My friends, Christmas teaches us that the Christian faith is not about our climbing up to God.  Rather, Christmas teaches us that it is God who comes to us.  Yes, God put on human flesh and blood and lived in the same world that we live in.  “He ate, He slept, He loved, He cried.  He understood human life not as a dispassionate observer on the cosmic plane, but as a fellow participant.  He lived it.”[6] 

The direction is not us climbing to God, but this Christmas Season we hear the story of the Messiah coming to us; the direction is from God to you and me.  “Jesus was born in poverty and died in disgrace and thought it well worthwhile.”[7]  In other words, the Son of God’s coming into this world was for you.  His perfect life was for you.  His dying was for you. The Son of God had the courage and love to come to us and take upon Himself the virus of sin that infected this whole creation. 

Is this not the nature of God?  Think of all the examples in the Scriptures!  He is the Shepherd who searches and seeks out the lost sheep.  He is the Father who runs out to the prodigal son. He is the one who grabs a hold of the sick.  He is the one who comes at Christmas, comes for you and me. 

Yes, God is the one who is active!  The heavens were ripped open 2,000 years ago and He plowed right into humanity in the nativity of Jesus Christ.  This means that we get to be receivers!  No climbing, no huffing and puffing, no lack of assurance; just receiving grace upon grace from our descending God.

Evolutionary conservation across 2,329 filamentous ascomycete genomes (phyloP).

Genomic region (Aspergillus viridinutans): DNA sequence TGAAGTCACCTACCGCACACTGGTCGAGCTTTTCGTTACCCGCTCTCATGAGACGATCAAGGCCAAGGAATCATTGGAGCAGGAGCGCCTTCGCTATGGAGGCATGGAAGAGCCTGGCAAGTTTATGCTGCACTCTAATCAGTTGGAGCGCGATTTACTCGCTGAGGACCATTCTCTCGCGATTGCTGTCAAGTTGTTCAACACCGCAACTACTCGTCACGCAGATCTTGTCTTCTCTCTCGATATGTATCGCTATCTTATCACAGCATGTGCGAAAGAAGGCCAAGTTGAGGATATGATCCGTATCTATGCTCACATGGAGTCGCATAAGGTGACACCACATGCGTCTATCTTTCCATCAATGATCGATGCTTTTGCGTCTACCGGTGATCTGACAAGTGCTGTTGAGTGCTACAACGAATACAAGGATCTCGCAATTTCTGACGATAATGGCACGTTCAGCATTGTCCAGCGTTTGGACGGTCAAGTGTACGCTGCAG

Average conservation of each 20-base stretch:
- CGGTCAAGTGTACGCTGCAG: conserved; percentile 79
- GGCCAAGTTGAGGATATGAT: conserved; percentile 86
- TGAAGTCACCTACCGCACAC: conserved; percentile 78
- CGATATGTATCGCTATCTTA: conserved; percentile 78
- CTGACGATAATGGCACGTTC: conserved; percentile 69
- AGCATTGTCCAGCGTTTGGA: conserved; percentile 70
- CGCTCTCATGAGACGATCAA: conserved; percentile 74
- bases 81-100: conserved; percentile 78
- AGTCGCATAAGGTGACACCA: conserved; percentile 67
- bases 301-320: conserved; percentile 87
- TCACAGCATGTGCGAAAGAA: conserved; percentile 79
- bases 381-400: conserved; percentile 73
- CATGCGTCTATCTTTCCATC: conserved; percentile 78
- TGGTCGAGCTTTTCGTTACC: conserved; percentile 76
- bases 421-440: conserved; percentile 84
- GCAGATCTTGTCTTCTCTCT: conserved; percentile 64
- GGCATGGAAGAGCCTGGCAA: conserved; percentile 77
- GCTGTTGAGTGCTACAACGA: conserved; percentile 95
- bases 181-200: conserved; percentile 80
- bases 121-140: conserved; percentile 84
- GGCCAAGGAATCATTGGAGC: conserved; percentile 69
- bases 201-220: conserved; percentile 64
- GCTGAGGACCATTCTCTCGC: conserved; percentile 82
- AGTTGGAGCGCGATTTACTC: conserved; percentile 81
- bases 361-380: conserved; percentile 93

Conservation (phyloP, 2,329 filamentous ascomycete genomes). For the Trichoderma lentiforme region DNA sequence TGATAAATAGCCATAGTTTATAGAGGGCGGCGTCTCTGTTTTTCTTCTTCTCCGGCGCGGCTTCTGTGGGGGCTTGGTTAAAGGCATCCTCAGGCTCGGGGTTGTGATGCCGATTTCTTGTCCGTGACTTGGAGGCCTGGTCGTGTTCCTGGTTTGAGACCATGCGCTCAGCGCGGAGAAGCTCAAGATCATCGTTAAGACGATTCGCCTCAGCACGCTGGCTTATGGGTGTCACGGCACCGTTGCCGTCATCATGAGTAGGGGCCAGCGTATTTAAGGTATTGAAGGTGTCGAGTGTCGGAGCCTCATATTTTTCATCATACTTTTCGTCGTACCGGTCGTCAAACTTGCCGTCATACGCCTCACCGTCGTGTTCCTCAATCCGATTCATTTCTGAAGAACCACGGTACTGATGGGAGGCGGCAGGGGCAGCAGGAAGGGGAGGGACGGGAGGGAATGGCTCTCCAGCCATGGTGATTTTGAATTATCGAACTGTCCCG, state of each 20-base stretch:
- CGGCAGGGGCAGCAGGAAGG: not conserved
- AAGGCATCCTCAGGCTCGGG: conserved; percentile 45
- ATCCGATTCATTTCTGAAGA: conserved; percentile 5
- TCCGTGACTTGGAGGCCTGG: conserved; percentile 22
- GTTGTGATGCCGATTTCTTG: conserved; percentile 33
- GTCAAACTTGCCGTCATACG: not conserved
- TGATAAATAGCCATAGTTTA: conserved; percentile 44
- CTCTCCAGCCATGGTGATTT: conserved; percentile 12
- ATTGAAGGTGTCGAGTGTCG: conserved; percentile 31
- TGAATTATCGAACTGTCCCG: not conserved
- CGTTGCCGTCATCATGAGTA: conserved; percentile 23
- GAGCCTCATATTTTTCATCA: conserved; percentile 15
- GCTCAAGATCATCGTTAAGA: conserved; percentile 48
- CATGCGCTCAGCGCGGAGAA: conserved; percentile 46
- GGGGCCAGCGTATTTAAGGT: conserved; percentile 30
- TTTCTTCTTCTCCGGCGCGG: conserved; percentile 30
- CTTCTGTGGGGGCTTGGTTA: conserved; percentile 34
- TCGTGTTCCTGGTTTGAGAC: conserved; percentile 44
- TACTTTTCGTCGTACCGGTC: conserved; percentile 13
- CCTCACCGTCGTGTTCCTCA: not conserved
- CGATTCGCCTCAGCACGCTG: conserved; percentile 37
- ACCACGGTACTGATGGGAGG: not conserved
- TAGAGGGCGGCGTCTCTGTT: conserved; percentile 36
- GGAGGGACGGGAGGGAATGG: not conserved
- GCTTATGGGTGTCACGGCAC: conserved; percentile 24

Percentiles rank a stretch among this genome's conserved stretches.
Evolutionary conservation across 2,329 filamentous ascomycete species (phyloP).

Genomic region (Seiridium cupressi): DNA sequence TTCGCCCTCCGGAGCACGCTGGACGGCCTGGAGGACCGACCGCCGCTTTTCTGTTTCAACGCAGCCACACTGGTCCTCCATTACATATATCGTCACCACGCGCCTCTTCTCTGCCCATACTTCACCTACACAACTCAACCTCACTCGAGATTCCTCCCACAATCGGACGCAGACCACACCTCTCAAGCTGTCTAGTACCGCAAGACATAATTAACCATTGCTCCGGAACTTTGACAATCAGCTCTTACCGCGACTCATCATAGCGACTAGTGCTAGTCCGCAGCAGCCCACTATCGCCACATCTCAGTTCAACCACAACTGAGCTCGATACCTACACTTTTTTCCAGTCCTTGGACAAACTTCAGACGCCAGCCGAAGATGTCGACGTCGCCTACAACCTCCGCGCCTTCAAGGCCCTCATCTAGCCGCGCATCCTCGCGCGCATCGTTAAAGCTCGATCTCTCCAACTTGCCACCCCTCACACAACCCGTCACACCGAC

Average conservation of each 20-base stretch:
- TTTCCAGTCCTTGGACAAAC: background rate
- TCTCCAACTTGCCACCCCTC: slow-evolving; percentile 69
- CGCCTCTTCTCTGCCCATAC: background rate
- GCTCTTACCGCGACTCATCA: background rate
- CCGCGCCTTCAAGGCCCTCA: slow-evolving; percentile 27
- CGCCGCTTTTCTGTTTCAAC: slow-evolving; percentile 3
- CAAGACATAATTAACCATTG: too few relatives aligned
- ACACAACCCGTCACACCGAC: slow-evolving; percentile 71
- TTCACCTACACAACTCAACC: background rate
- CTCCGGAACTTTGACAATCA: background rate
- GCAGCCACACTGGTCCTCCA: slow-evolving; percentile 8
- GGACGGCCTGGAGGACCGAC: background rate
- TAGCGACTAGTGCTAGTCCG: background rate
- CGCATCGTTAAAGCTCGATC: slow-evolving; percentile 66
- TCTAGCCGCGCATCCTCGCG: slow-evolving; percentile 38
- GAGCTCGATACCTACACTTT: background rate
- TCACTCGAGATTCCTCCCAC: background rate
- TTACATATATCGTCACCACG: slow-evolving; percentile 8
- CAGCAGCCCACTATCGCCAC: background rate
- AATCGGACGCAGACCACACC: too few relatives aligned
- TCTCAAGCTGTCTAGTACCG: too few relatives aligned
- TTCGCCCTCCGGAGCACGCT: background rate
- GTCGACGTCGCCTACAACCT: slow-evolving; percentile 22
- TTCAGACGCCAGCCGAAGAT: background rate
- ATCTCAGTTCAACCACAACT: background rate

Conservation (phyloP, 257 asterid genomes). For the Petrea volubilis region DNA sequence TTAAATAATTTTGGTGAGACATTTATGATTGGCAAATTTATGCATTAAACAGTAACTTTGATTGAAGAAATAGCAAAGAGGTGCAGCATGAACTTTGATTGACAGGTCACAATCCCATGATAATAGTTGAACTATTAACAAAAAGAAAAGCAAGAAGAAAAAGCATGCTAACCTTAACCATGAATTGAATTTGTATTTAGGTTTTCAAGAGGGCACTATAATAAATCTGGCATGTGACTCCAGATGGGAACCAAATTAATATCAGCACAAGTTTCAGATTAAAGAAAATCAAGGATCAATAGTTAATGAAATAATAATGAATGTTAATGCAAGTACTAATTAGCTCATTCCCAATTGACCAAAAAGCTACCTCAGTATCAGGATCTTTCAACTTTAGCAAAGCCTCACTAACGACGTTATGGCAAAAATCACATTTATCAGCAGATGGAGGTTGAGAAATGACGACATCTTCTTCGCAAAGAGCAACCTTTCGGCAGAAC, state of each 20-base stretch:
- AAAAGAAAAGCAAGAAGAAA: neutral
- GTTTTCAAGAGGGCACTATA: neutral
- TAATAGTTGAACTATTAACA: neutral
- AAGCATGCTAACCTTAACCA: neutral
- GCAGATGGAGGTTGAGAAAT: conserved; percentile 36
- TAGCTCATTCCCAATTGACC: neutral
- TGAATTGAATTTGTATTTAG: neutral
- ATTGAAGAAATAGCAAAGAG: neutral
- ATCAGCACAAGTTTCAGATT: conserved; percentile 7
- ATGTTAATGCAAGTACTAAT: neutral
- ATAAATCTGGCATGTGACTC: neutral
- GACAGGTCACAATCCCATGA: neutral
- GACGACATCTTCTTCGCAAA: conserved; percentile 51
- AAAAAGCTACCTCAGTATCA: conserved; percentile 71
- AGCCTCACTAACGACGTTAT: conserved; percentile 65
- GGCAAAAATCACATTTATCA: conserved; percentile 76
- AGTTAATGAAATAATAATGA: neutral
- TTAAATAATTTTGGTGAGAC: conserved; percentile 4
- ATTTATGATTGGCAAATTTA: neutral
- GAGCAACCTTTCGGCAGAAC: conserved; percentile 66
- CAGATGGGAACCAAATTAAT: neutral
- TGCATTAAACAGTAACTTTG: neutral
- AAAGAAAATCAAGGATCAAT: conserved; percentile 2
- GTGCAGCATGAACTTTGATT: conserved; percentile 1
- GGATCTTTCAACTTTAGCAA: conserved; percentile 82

It gets even better!  Not only did Christ come to us, but He promises that He will never leave us nor forsake us, that He will be with us to the end of the age.  Yes, He still comes to us today.  He comes to us in His Word.  He comes to us in His blessed Sacraments.  He came to you and washed you with the powerful waters of your baptism.  He comes to you giving you His very body and blood, for the forgiveness of your sins.   The Lord comes to you to deliver personal and powerful grace; grace that declares you forgiven!  Indeed, we have a God that comes to us, to be with us and abide in us, the church.  The Lord God comes to us to claim us, abide with us, and someday take us home with Him. 

No climbing.  No ascending. We are receivers; the reason being?  Immanuel, God is with us!  He is with you!

May the peace of God, which passes all understanding, keep your hearts and minds in Christ Jesus. Amen.

[1] Gene E. Veith, Spirituality of the Cross: The Way of the First Evangelicals (St. Louis, MO: Concordia Publishing House, 1999), 18.
[2] Adolf Koberle, The Quest for Holiness: A Biblical, Historical, and Systematic Investigation tr. John C. Mattes (Eugene, Oregon: Wipf & Stock Publishers, 1936), 6.
[3] The idea of the 'three approaches of ascending to God' is taken from Adolf Koberle's book, The Quest for Holiness. 
[4] Veith, The Spirituality of the Cross, 23.
[5] John W. Kleinig, Grace Upon Grace: Spirituality for Today (St. Louis, MO: Concordia Publishing House, 2008), 16.
[6] Robin Fish, Immanuel, God With Us (, accessed 12-19-13)
[7] Dorthy L. Sayers, Christian Letters to a Post-Christian World (Grand Rapids, MI: Eerdmans Publishing, 1969), page unknown.